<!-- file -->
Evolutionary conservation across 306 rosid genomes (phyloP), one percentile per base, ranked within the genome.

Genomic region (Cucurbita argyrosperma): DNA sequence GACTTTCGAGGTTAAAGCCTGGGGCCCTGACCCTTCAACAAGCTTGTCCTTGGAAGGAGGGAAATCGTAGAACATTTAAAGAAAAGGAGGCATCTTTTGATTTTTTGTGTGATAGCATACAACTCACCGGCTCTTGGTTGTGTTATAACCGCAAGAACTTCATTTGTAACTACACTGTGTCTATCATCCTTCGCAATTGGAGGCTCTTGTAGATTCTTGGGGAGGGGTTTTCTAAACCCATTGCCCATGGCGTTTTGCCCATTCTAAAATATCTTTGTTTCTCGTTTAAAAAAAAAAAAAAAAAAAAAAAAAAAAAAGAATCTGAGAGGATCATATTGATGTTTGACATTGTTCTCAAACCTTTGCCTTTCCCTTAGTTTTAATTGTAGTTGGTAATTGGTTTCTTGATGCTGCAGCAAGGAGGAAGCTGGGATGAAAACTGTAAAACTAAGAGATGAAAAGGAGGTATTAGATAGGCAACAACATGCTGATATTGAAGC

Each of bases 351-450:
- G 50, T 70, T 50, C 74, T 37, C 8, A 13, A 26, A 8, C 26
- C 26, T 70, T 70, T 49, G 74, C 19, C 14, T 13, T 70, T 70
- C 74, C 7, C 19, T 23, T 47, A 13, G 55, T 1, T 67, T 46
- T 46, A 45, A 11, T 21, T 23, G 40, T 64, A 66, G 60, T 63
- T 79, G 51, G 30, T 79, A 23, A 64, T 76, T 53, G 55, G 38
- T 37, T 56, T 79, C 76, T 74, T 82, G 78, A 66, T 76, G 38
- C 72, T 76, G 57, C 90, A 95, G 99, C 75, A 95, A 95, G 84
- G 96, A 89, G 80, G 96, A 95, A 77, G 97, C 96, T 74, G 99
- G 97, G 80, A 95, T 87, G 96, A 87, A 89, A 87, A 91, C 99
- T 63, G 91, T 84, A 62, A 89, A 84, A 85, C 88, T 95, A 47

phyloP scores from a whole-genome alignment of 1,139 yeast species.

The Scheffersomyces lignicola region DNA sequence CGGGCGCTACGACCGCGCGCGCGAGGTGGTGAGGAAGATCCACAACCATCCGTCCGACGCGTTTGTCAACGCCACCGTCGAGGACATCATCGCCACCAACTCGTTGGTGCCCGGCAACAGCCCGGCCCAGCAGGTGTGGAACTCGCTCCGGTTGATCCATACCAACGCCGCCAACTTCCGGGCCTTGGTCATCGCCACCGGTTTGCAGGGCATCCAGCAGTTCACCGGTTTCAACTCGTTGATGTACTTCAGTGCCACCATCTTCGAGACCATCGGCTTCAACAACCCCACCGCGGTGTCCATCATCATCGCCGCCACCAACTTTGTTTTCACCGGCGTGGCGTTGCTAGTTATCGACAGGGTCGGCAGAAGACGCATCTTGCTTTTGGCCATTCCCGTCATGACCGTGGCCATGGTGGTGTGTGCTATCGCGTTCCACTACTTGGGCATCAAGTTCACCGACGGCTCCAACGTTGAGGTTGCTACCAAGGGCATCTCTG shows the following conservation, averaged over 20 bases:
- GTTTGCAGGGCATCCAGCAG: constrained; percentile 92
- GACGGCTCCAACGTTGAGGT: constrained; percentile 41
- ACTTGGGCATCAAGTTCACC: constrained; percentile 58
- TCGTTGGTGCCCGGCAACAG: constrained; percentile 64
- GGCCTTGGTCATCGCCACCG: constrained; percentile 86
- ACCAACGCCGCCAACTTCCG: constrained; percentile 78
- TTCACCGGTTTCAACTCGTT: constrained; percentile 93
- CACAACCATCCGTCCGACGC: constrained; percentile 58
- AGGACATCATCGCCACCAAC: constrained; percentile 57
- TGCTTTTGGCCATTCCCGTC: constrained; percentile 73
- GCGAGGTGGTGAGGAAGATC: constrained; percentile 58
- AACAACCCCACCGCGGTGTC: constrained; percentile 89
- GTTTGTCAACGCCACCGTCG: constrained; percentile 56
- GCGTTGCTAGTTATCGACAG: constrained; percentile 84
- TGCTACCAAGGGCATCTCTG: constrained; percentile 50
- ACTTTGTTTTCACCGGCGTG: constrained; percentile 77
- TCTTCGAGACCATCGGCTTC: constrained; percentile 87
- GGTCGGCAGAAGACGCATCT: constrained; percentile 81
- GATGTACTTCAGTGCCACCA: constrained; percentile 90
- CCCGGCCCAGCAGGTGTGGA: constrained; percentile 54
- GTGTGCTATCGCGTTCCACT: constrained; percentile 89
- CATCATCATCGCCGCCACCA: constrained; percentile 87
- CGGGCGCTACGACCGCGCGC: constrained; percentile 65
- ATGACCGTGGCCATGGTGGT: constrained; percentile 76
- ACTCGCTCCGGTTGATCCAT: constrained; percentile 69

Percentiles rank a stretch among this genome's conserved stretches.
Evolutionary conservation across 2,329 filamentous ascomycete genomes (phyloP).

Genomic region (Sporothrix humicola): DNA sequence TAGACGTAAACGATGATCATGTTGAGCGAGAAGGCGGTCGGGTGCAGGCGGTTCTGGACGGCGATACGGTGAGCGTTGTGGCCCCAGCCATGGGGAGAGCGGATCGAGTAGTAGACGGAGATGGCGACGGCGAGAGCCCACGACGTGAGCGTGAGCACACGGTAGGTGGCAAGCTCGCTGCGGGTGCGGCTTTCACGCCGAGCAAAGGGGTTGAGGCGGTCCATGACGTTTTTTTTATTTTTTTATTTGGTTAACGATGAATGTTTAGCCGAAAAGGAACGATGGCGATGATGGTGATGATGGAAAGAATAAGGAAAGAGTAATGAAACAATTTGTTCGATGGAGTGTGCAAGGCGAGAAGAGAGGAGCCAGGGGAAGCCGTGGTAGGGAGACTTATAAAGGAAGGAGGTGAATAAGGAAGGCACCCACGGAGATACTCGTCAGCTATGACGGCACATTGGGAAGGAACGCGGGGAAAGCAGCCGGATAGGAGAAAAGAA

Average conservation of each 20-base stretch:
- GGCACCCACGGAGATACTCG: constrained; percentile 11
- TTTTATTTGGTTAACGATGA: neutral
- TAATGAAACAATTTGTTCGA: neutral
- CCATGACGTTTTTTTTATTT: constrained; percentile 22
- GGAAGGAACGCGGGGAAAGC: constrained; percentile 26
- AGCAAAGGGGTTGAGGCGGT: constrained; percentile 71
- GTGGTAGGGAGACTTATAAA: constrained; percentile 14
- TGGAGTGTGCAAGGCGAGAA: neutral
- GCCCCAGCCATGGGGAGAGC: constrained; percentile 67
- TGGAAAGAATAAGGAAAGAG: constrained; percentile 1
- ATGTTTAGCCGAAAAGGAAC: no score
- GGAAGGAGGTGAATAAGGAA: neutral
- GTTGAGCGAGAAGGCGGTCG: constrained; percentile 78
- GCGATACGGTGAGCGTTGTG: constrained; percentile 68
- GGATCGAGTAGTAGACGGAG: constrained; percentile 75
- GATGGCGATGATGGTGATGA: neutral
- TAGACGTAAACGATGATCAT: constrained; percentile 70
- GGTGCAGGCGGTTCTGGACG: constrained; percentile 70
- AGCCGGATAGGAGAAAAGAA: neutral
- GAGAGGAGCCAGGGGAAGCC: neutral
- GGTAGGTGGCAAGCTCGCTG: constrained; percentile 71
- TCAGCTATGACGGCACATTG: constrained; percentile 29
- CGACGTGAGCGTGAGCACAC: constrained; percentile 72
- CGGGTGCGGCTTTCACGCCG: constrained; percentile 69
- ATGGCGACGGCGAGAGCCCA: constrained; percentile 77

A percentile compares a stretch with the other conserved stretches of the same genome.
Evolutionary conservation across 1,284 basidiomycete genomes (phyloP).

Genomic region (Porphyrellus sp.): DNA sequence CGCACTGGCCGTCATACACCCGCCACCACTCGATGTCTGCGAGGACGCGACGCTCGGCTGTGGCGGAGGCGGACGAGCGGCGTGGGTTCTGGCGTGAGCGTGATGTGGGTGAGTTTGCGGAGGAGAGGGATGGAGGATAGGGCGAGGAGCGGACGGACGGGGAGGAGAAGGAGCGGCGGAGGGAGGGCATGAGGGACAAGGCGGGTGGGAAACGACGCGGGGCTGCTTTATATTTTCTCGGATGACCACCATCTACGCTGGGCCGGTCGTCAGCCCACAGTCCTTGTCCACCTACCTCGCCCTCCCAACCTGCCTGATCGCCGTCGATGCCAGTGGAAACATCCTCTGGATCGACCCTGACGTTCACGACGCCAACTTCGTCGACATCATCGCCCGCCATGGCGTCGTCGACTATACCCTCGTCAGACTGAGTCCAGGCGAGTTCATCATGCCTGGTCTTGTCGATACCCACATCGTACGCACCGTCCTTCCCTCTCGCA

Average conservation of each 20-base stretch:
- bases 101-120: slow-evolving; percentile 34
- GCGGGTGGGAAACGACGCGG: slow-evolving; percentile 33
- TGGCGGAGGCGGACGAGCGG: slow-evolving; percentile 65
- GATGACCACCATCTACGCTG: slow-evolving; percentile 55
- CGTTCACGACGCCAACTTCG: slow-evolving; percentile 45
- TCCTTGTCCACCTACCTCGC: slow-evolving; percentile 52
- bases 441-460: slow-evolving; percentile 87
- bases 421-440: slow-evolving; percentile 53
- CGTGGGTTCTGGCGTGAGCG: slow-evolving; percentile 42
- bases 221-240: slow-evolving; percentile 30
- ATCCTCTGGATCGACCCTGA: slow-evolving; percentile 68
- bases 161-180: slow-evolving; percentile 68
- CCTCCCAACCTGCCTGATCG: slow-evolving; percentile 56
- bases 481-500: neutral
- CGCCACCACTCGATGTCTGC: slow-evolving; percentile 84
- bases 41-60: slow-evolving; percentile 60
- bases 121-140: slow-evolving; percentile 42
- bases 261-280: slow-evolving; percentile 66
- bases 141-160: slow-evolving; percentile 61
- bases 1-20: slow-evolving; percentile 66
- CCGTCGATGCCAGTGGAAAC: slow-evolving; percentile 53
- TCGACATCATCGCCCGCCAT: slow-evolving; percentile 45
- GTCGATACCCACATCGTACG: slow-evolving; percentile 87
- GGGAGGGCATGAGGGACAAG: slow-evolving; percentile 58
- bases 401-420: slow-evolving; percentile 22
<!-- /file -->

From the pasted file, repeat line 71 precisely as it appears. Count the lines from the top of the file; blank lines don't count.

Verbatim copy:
Evolutionary conservation across 1,284 basidiomycete genomes (phyloP).